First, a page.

Unlike other Western countries, Iceland doesn’t chase American trends. Their music world is caught up in the experimental, and often that means pop acts stay weirder than anything casual US listeners will find on their car’s radio dial. But Karó, one of Reykjavik’s newcomers, sings like she grew up listening to our biggest pop names. Like the middle ground between Katy Perry and Miley Cyrus, she hits relaxed high notes with a semi-raspy undertone, skating through vocal leaps over rounded but vibrant electro-pop. But live, she picks up the cadence of Lorde, likely because she’s notably young herself. Karó releases her debut EP early in 2017. Her first festival performance took place at Sonar earlier in 2016. She avoided eye contact with those at NASA while she performed, staring at a spot on the back wall or the floor by her feet. Instead of detracting from her booming voice, though, it increased her authenticity, showcasing an artist who’s clearly gifted with a powerful set of lungs and knows how to use them, but has yet to become self-absorbed with that power — if she will at all.

–Nina Corcoran

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Dizzee Rascal

UK Rap Comeback

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Photo by Lior Phillips

While the Icelandic rap scene certainly delivers its own heroes, there was a certain reverence for Dizzee Rascal’s, as easily evidenced by the crowd of hometown rappers making their way from the backstage area of Harpa to take it all in. The UK rap star pulled out all the stops, nimbly hopping between hits like “Sirens” and “Bassline Junkie”. “I wanna see all my lovely Icelandic ladies,” Diz grinned, just before DJ MK spun the way into the lusty 2007 jam “Flex”. Between the high-stepping dance moves, constant big ups to the “lively crew,” and epic smile, Rascal made that cold room in Iceland his own, as if he transported everyone momentarily to London for a spin through garage, grime, bassline, and more. While it comes as no slight to the trap-indebted Icelandic scene of the moment, it was a real pleasure to get to the source with an absolute rap legend.

–Adam Kivel

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Margaret Glaspy

Punchy California Rock

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Photo by Lior Phillips

“Are there any Lucinda Williams fans out there?” Margaret Glaspy asked, not long after noting that it was her first time in Iceland. While you might not think of the chilly island as being a hotbed for American country music, there were more than a few hearty woos ringing through the room. The Californian singer-songwriter’s take on the legend’s “Fruits of My Labor” that followed, though, merited a response ten-fold, a rendition warmer and more intimate than the pair of furry long underwear needed to survive the trek between Airwaves venues. Her own songs were just as successful, “Emotions and Math” and “Parental Guidance” resonating like a Speedy Ortiz song with a little bit of Southern growl and twang added in for good measure. The only thing that more people were Googling than Lucinda Williams after this performance was Margaret Glaspy.

–Lior Phillips

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Glowie

A Rising R&B Rihanna Star

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Photo by Lior Phillips

Glowie exploded into the Icelandic music scene with her first single “No More”, the undeniable pop jam that became the country’s song of 2015. She was immediately tapped for bigger things, and has since been taking her time in producing the appropriate next steps, teasing out new pop singles here and there. There are some good songs tucked into that bunch (“Party” is a strong followup, and a new song that begs someone to “wrap your arms around my body” and “give me your loving” got the crowd grooving), but “No More” is such an undeniable super-smash that it’s unfathomable that the song hasn’t yet made a big splash internationally. Seeing the young pop star sit on the edge of her DJ’s table, kick her feet back and forth, and whip her long braids around, it was quite obvious she has the charisma destined for the bigs, and the Jay Z, Beyonce, and Back to the Future-referencing “No More” should be her ticket. This set was proof.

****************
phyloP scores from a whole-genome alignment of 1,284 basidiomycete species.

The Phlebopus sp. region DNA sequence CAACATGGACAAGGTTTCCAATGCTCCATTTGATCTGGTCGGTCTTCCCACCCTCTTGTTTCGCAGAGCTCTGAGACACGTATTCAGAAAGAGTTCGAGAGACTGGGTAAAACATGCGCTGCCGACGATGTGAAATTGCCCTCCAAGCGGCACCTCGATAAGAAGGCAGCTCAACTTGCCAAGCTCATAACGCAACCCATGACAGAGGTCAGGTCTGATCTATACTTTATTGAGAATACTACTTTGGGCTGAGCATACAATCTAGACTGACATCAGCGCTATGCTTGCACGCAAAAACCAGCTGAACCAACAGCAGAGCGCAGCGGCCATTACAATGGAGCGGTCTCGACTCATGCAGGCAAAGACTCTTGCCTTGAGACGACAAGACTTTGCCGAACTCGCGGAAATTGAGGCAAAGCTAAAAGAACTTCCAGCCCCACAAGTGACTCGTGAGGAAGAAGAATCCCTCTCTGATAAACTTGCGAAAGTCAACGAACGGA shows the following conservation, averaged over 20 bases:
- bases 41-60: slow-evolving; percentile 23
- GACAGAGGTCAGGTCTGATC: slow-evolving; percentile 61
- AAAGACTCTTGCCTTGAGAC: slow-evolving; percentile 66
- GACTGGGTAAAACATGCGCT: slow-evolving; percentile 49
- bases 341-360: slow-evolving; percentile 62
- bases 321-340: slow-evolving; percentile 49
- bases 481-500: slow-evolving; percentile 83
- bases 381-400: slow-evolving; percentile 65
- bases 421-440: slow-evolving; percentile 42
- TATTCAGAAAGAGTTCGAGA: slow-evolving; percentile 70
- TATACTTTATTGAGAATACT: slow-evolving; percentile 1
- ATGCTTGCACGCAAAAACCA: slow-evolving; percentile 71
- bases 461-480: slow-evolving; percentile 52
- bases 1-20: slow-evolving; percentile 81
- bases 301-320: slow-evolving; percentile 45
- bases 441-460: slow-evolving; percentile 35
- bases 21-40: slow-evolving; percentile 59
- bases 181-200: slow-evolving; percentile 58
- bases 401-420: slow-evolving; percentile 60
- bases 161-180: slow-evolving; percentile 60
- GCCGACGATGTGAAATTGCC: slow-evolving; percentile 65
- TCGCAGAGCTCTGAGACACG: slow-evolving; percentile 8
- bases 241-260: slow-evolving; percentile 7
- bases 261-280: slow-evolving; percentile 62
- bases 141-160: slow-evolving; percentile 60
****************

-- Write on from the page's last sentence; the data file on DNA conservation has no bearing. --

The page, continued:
–Lior Phillips

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Digable Planets

Hip-Hop Jazz

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Photo by Lior Phillips

“We’re going to take y’all back to 1993,” grinned Craig “Doodlebug” Irving as the legendary Digable Planets took the stage at the Valshöllin. And, considering the large, gymnasium-like room that their performance was held in (complete with basketball hoops cranked up to the ceiling and out of the way and rubber tile covering the hard wood), there was a nostalgia for a sort of dream school dance, what could have been had things been better. The trio of Doodlebug, Ishmael “Butterfly” Butler, and Mary Ann “Ladybug Mecca” Vieira have been on their latest reunion tour for a little while now, but it was still plenty fresh to the people of Iceland Airwaves, many returning to the days when they grooved to Reachin’ (A New Refutation of Time and Space) all the way back when. Little touches like subbing in the host country for Brooklyn in stone-cold classic “The May 4th Movement Starring Doodlebug” (“Three times for my Iceland dimes”) were surely appreciated, but this one was all about the nostalgia, and Digable Planets were on their game and sounding as tight and fresh as ever.

–Adam Kivel

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Nico Muhly & Nadia Sirota

Moving Modern Classical

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Photo by Nina Corcoran

Even though the day’s schedule was being organized by a label called Bedroom Community, you’d expect a venue to be a little bit bigger than a king-sized bed. And Kaffibarrin was bigger (a little), but it was more crowded than any space that size I’d ever been in. I’ll admit that I’m a bit of a claustrophobe and felt an urge to flee while waiting in the long, feedbacky soundcheck, but once the strains of Nico Muhly’s piano and Nadia Sirota’s violin began, that panicked, cramped feeling all but floated away. Muhly started by detailing the event, explaining that the day’s schedule (which featured the two musicians onstage, Sam Amidon, and Puzzle Muteson) would flow smoothly between their combinations — fitting, considering the tight-knit feel of the space and the label that hosts the assembled musicians’ work and collaborations. The “Viola Concerto” and “Drones and Viola” pieces that Muhly had written for the pair were stunning, producing a hushed intimacy in the room that ceased any potential interruptions, but nothing came near the exquisite “Keep In Touch”. The song fused samples and voices from the various members of the Bedroom Community, and at over 10 minutes, truly felt like weaving the fabric of the label around and through each and every beating heart in the room.